Private players keen to invest in Railway Sector: Parvesh Minocha, MD/Feedback Infra

“Private participants and foreign investors are keen. I am not sure about $100 billion, but yes, it has to start with a big idea” – Parvesh Minocha

In a chat with media, Parvesh Minocha, Group MD-Transportation, Feedback Infra, talks about opening up of private investments in railways. Excerpts:

Q: The rail minister has clearly stated that $100 billion worth of investment is required and they are inviting private participation in the railway sector. How keen would private participants be to invest in the railway sector?

Parvesh Minocha: Private participants and foreign investors are keen. I am not sure about $100 billion, but yes, it has to start with a big idea.

Currently are there projects which can absorb even a fraction of that? No. But like the minister said, he is going to come up with ideas and bring them to the table. If that happens, there is certainly money available to be invested in the sector.

Q: Do you speak to participants on the private side who would be willing to invest?

Parvesh Minocha: Investment in railways is typical of all infrastructure investments. Railways are still not talking about giving up the operations. Therefore returns are reasonably certain given the volumes which it has and the projection which the private parties will make.

Players are very similar too. There are no great new players who are not there in the rest of the infrastructure space. Most of the players are common. A lot of it is actually interconnected.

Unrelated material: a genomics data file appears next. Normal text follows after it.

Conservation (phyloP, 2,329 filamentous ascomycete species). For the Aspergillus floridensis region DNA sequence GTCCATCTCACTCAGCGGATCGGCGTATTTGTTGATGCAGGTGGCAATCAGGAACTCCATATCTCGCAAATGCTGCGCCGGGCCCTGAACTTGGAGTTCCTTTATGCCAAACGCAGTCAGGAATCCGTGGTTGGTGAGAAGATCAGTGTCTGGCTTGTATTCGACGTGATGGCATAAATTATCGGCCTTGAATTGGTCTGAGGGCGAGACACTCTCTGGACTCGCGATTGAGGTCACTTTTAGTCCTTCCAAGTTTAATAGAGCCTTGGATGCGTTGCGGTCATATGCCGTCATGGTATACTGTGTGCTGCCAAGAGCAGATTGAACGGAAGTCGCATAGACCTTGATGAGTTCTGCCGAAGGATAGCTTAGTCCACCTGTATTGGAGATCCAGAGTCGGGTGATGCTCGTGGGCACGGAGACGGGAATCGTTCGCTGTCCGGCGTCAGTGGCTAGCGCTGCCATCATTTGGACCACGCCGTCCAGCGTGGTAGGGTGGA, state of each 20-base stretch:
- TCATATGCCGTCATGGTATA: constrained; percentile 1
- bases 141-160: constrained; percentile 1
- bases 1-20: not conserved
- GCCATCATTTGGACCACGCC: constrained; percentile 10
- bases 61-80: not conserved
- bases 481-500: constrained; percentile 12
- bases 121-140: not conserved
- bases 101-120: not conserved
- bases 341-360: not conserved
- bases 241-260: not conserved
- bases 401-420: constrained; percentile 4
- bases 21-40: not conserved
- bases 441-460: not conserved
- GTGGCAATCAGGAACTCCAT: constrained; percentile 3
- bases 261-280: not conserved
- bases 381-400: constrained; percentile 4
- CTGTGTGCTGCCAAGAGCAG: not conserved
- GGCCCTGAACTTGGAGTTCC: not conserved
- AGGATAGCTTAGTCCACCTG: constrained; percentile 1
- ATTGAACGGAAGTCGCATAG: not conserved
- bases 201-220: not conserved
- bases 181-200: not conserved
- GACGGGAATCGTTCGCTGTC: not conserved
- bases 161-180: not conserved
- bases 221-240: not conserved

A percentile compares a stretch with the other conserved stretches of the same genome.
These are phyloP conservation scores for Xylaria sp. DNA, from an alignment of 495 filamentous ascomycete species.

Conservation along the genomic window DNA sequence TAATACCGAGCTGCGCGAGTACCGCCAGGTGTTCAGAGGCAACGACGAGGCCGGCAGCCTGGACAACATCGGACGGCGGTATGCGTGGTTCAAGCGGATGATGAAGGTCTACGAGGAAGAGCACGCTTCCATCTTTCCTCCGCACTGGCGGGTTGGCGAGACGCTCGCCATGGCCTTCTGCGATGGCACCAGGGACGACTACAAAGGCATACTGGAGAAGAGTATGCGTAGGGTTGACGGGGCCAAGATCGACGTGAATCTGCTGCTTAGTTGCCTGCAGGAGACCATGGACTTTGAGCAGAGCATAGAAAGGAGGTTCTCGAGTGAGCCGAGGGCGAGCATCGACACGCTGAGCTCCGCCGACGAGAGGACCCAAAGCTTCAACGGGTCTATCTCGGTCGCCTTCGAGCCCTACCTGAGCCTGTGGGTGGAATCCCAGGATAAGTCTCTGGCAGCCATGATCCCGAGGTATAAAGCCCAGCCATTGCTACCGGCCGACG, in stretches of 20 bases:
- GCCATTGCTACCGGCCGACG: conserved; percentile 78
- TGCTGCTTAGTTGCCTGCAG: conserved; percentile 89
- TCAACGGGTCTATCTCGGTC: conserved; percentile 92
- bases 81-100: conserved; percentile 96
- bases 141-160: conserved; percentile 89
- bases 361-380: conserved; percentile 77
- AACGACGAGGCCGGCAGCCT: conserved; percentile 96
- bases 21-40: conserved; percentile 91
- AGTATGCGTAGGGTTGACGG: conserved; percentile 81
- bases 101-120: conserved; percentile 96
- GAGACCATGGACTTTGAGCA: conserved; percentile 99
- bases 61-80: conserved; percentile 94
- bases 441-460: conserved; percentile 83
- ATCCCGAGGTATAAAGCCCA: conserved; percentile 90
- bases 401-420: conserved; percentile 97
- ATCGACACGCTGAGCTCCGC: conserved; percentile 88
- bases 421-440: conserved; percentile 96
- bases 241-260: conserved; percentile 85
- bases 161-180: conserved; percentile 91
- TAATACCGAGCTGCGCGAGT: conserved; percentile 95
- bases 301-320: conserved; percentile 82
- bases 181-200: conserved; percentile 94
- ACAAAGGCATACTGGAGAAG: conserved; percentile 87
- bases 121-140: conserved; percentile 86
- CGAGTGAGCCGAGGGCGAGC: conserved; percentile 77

Q: Have you had talks with any investors who may have approached you for an investment?

Parvesh Minocha: We have got many inquiries in the last three-four months. Currently it is mostly about EPC. There is investor enthusiasm, but in the absence of ready projects I am not sure we are going to see ready interest. A lot will depend upon what the railways do and how they treat prospective investors.

Q: I am asking this question more from a stock market perspective: a lot of people were banking upon these reforms coming in and suppliers to the railways actually benefiting out of it. Do you think it will happen over the course of the next 18-odd months? Do you think the order books of the wagon manufacturers, the signal equipment manufacturers, etc., will start getting filled in?

Parvesh Minocha: If you look at metro rail, it is already happening at full blast. Will it start happening for wagons, etc., too through the normal supply route? I think Yes, through the privatisation route will take a while, because when you want PPP participation, it takes time to bid, finalise, do the financial closure and then start work.

Eighteen months seem a good time, but I do not expect it to happen in the next six months, particularly from a PPP angle. From an EPC or a normal supply angle it may happen, but not from a PPP angle.

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